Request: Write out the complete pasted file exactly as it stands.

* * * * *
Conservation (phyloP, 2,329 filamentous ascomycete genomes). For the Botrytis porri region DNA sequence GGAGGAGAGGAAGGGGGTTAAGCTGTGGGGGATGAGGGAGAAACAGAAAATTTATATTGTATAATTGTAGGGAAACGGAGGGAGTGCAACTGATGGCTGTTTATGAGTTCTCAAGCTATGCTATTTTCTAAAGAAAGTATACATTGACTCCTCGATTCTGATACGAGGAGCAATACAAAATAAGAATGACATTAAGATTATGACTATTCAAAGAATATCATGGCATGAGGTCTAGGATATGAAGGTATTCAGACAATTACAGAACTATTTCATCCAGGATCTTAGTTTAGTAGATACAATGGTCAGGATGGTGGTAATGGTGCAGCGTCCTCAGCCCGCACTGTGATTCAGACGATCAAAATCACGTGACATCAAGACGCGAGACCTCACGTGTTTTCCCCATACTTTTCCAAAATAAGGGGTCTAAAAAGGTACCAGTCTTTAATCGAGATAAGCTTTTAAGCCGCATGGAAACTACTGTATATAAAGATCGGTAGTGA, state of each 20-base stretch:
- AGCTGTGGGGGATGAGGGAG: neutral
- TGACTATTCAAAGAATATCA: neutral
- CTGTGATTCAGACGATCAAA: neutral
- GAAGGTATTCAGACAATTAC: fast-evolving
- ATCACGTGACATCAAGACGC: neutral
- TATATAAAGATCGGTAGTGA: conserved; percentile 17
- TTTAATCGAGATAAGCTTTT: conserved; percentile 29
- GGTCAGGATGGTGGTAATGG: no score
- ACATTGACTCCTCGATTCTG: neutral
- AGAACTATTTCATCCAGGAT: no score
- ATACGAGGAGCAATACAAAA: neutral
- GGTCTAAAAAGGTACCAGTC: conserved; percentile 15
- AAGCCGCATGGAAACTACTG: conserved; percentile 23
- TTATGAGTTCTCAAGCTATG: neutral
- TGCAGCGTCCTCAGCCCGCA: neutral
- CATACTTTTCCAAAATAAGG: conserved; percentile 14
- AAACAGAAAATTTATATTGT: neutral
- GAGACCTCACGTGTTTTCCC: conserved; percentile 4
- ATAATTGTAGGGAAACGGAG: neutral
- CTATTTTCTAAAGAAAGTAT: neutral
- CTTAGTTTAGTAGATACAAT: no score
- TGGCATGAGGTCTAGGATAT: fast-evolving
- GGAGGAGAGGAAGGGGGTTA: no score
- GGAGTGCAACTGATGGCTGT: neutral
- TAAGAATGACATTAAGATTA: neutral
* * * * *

Conservation (phyloP, 2,329 filamentous ascomycete genomes). For the Botrytis porri region DNA sequence GGAGGAGAGGAAGGGGGTTAAGCTGTGGGGGATGAGGGAGAAACAGAAAATTTATATTGTATAATTGTAGGGAAACGGAGGGAGTGCAACTGATGGCTGTTTATGAGTTCTCAAGCTATGCTATTTTCTAAAGAAAGTATACATTGACTCCTCGATTCTGATACGAGGAGCAATACAAAATAAGAATGACATTAAGATTATGACTATTCAAAGAATATCATGGCATGAGGTCTAGGATATGAAGGTATTCAGACAATTACAGAACTATTTCATCCAGGATCTTAGTTTAGTAGATACAATGGTCAGGATGGTGGTAATGGTGCAGCGTCCTCAGCCCGCACTGTGATTCAGACGATCAAAATCACGTGACATCAAGACGCGAGACCTCACGTGTTTTCCCCATACTTTTCCAAAATAAGGGGTCTAAAAAGGTACCAGTCTTTAATCGAGATAAGCTTTTAAGCCGCATGGAAACTACTGTATATAAAGATCGGTAGTGA, state of each 20-base stretch:
- AGCTGTGGGGGATGAGGGAG: neutral
- TGACTATTCAAAGAATATCA: neutral
- CTGTGATTCAGACGATCAAA: neutral
- GAAGGTATTCAGACAATTAC: fast-evolving
- ATCACGTGACATCAAGACGC: neutral
- TATATAAAGATCGGTAGTGA: conserved; percentile 17
- TTTAATCGAGATAAGCTTTT: conserved; percentile 29
- GGTCAGGATGGTGGTAATGG: no score
- ACATTGACTCCTCGATTCTG: neutral
- AGAACTATTTCATCCAGGAT: no score
- ATACGAGGAGCAATACAAAA: neutral
- GGTCTAAAAAGGTACCAGTC: conserved; percentile 15
- AAGCCGCATGGAAACTACTG: conserved; percentile 23
- TTATGAGTTCTCAAGCTATG: neutral
- TGCAGCGTCCTCAGCCCGCA: neutral
- CATACTTTTCCAAAATAAGG: conserved; percentile 14
- AAACAGAAAATTTATATTGT: neutral
- GAGACCTCACGTGTTTTCCC: conserved; percentile 4
- ATAATTGTAGGGAAACGGAG: neutral
- CTATTTTCTAAAGAAAGTAT: neutral
- CTTAGTTTAGTAGATACAAT: no score
- TGGCATGAGGTCTAGGATAT: fast-evolving
- GGAGGAGAGGAAGGGGGTTA: no score
- GGAGTGCAACTGATGGCTGT: neutral
- TAAGAATGACATTAAGATTA: neutral